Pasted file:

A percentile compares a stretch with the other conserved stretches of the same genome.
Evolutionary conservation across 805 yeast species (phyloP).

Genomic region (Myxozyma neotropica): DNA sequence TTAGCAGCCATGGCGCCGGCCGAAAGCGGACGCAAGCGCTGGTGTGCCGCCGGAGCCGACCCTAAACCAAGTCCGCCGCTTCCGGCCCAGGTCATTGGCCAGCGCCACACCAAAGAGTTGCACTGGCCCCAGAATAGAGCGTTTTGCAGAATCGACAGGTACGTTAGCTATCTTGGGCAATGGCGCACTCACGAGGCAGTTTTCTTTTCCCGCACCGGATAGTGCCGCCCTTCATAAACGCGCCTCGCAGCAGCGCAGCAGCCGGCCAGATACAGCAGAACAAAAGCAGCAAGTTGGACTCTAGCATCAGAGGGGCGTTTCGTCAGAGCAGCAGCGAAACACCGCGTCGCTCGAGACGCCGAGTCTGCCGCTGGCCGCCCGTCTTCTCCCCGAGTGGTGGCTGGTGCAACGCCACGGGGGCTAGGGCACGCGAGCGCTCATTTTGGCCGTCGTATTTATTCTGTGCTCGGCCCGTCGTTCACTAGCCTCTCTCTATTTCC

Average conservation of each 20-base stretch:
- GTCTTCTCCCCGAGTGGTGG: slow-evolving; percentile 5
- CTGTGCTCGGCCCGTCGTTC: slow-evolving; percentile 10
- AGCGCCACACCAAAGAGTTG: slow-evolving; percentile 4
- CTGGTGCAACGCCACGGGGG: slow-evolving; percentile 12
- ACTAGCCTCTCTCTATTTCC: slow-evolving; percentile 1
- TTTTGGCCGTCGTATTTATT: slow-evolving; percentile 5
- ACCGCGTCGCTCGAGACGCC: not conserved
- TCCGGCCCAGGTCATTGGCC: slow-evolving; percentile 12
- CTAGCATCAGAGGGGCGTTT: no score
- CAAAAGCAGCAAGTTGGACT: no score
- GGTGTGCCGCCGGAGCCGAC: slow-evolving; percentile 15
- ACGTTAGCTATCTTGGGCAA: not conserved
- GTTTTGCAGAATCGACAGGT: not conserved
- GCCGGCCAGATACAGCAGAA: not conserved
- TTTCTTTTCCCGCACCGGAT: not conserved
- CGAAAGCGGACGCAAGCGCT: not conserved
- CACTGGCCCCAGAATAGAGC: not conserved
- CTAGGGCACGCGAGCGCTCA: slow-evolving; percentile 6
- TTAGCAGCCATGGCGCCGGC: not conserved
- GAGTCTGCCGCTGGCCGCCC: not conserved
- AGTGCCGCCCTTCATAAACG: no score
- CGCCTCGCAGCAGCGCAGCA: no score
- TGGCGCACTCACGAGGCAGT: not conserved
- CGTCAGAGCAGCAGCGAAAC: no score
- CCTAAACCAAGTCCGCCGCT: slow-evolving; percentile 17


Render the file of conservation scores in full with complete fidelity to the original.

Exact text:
A percentile compares a stretch with the other conserved stretches of the same genome.
Evolutionary conservation across 805 yeast species (phyloP).

Genomic region (Myxozyma neotropica): DNA sequence TTAGCAGCCATGGCGCCGGCCGAAAGCGGACGCAAGCGCTGGTGTGCCGCCGGAGCCGACCCTAAACCAAGTCCGCCGCTTCCGGCCCAGGTCATTGGCCAGCGCCACACCAAAGAGTTGCACTGGCCCCAGAATAGAGCGTTTTGCAGAATCGACAGGTACGTTAGCTATCTTGGGCAATGGCGCACTCACGAGGCAGTTTTCTTTTCCCGCACCGGATAGTGCCGCCCTTCATAAACGCGCCTCGCAGCAGCGCAGCAGCCGGCCAGATACAGCAGAACAAAAGCAGCAAGTTGGACTCTAGCATCAGAGGGGCGTTTCGTCAGAGCAGCAGCGAAACACCGCGTCGCTCGAGACGCCGAGTCTGCCGCTGGCCGCCCGTCTTCTCCCCGAGTGGTGGCTGGTGCAACGCCACGGGGGCTAGGGCACGCGAGCGCTCATTTTGGCCGTCGTATTTATTCTGTGCTCGGCCCGTCGTTCACTAGCCTCTCTCTATTTCC

Average conservation of each 20-base stretch:
- GTCTTCTCCCCGAGTGGTGG: slow-evolving; percentile 5
- CTGTGCTCGGCCCGTCGTTC: slow-evolving; percentile 10
- AGCGCCACACCAAAGAGTTG: slow-evolving; percentile 4
- CTGGTGCAACGCCACGGGGG: slow-evolving; percentile 12
- ACTAGCCTCTCTCTATTTCC: slow-evolving; percentile 1
- TTTTGGCCGTCGTATTTATT: slow-evolving; percentile 5
- ACCGCGTCGCTCGAGACGCC: not conserved
- TCCGGCCCAGGTCATTGGCC: slow-evolving; percentile 12
- CTAGCATCAGAGGGGCGTTT: no score
- CAAAAGCAGCAAGTTGGACT: no score
- GGTGTGCCGCCGGAGCCGAC: slow-evolving; percentile 15
- ACGTTAGCTATCTTGGGCAA: not conserved
- GTTTTGCAGAATCGACAGGT: not conserved
- GCCGGCCAGATACAGCAGAA: not conserved
- TTTCTTTTCCCGCACCGGAT: not conserved
- CGAAAGCGGACGCAAGCGCT: not conserved
- CACTGGCCCCAGAATAGAGC: not conserved
- CTAGGGCACGCGAGCGCTCA: slow-evolving; percentile 6
- TTAGCAGCCATGGCGCCGGC: not conserved
- GAGTCTGCCGCTGGCCGCCC: not conserved
- AGTGCCGCCCTTCATAAACG: no score
- CGCCTCGCAGCAGCGCAGCA: no score
- TGGCGCACTCACGAGGCAGT: not conserved
- CGTCAGAGCAGCAGCGAAAC: no score
- CCTAAACCAAGTCCGCCGCT: slow-evolving; percentile 17